Likewise in the dance community. If you did not like working with a dancer, then instead of slamming her (even on Facebook!), don’t say anything*. If someone, say a potential employer or director, asks you about that dancer, be honest, but keep your judgements and personal feelings to yourself. Stick to the facts. If you found her to be rude and irresponsible, or felt she had insulted you in some way, you can’t (or, rather, shouldn’t) say that. If you must say something, then politely state that you found her to be difficult to work with. Period. If the potential employer presses, again, stick to the facts. Say…because you did not get her music when requested, she did not show up to rehearsals, and was late to the show. Don’t say, “She’s so rude! I can’t stand her. She does this to get back at me for the time I didn’t go to her show because I was sick!”

(Note: I have a lot to say about professionalism in dance, and separating our professional lives from our personal ones…watch out for another blog post once I edit it and decide I won’t immediately get flamed for it).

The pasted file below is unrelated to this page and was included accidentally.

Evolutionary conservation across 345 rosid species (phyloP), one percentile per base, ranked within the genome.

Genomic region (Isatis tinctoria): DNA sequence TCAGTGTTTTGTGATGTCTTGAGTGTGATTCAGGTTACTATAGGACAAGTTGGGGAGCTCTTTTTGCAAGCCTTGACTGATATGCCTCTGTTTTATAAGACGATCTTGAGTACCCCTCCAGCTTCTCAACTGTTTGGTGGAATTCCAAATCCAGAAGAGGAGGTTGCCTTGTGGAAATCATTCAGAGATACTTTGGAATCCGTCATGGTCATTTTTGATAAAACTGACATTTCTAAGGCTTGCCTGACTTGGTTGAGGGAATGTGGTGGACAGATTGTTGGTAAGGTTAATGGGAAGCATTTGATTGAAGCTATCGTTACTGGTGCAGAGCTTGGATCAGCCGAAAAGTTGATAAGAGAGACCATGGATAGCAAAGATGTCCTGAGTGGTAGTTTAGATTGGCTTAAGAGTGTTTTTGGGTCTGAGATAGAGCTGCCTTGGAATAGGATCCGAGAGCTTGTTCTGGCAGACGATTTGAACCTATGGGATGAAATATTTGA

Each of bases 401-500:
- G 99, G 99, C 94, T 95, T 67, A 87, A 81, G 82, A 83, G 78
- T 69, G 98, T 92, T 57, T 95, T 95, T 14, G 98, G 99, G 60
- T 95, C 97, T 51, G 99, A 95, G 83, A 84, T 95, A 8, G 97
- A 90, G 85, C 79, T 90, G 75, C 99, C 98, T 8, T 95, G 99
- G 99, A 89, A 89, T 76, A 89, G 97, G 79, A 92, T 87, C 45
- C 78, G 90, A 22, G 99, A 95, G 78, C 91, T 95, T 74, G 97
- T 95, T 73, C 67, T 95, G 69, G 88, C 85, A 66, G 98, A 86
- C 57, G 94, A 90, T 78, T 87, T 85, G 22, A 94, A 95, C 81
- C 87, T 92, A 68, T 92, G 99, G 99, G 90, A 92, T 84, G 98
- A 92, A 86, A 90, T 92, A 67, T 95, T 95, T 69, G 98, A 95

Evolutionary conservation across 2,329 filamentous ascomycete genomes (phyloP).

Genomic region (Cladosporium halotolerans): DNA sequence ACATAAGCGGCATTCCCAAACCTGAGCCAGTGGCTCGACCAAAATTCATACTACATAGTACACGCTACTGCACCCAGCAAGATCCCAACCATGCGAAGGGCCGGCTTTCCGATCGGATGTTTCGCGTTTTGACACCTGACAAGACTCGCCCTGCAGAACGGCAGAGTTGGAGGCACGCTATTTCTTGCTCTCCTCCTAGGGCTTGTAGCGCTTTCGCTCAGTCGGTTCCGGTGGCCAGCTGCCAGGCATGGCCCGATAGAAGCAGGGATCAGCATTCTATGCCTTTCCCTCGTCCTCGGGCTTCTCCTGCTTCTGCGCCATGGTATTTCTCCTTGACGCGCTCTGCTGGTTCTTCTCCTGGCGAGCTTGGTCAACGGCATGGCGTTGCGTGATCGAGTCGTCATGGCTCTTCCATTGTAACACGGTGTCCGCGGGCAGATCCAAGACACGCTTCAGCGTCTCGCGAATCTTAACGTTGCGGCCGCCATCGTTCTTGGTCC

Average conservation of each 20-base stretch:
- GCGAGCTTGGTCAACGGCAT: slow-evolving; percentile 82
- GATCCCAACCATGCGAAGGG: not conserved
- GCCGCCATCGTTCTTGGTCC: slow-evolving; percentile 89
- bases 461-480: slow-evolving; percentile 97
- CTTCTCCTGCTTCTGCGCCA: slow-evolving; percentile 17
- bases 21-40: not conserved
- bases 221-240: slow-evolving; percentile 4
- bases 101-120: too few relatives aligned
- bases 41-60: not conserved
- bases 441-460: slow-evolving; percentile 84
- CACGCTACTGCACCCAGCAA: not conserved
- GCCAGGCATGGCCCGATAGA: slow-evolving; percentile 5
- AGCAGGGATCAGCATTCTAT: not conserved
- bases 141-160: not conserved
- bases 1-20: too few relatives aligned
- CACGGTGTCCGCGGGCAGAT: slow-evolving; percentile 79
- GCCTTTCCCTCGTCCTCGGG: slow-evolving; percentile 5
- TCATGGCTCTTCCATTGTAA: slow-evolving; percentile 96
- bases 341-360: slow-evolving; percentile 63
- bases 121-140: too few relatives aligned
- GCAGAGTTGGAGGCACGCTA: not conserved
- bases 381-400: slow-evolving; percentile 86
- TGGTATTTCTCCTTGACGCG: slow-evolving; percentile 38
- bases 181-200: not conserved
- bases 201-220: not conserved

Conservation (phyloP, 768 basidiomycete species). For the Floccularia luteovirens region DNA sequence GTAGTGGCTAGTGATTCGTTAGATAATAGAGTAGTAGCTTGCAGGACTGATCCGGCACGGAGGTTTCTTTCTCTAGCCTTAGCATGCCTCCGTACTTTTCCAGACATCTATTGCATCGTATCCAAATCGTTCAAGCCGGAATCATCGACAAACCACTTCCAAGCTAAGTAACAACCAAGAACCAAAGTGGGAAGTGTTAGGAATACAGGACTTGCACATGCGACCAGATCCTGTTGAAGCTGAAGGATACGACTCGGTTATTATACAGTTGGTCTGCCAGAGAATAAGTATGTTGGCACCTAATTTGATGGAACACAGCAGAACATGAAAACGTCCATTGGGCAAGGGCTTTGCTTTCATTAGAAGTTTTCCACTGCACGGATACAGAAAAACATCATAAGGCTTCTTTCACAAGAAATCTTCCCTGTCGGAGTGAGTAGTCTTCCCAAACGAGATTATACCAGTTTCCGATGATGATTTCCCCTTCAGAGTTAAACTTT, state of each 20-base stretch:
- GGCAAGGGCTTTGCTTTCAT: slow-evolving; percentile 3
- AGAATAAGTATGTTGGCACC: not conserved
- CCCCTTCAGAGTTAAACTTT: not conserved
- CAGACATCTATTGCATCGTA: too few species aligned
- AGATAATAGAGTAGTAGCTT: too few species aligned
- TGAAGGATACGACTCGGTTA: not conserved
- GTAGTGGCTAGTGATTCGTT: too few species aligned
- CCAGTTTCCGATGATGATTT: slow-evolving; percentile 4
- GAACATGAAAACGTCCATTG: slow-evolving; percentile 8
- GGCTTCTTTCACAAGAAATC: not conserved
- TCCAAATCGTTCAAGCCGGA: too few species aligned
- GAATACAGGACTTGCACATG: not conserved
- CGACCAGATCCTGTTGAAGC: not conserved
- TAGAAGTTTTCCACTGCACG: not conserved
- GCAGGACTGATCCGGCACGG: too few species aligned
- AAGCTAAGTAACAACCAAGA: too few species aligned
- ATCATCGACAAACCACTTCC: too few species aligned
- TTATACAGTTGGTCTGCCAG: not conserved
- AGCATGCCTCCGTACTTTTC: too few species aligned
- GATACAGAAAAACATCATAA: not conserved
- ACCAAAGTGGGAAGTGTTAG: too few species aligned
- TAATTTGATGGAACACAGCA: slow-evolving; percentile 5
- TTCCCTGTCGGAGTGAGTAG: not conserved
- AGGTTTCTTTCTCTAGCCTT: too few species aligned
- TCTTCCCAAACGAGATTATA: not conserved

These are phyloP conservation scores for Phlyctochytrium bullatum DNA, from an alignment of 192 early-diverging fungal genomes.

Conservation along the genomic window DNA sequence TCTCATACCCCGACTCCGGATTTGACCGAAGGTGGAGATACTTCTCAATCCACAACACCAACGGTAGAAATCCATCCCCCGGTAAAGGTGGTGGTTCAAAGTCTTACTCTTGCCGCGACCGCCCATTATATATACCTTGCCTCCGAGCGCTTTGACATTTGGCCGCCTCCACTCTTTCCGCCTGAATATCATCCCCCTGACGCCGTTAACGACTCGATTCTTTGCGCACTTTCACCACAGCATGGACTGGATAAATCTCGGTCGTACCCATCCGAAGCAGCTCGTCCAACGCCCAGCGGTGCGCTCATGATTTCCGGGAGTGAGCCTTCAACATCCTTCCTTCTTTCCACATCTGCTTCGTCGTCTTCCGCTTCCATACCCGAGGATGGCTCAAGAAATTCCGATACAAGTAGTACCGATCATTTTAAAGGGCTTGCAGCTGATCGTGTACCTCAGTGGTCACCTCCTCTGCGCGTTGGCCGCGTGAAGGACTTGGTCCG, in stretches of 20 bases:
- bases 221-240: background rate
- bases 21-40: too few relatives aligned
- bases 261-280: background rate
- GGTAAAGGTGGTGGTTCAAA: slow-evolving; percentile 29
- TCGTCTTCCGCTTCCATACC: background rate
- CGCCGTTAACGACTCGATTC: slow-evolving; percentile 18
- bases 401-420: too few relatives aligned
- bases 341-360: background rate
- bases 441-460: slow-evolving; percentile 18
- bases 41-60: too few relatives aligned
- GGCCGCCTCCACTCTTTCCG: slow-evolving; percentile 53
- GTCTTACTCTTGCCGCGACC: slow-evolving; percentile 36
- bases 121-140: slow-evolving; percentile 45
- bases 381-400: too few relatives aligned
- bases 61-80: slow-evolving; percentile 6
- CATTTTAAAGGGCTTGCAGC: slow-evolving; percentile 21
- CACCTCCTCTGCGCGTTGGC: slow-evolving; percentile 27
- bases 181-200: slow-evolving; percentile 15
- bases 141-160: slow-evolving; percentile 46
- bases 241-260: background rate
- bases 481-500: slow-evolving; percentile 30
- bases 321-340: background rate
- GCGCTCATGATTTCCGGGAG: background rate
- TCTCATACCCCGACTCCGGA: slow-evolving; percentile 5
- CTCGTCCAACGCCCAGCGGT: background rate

And if you hear that a dancer is a rhymes-with-witch, and that’s it, keep this in mind. It might be gossip. It might be true. But don’t let slander or libel crush a dancer’s chances at a gig. It’s not legal…and you could find yourself entangled in something you don’t want any part of. If you hear something like this from another dancer, ask them why. Get facts, not opinions or personal feelings.

If it gets out that someone was not hired because of something another dancer said or heard, then you are vulnerable to a suit. People gossip, and someone may tell the wrong person and suddenly you find yourself in hot water for what you thought was just gossip.

Everyone gossips (yes, even me…). But let’s just be aware that gossip is not always innocuous. Let’s all support each other, and keep our negative opinions to ourselves.

And let’s not even get into the “She doesn’t deserve gigs!” territory, okay? That, too, is a judgement that none of us are qualified to make.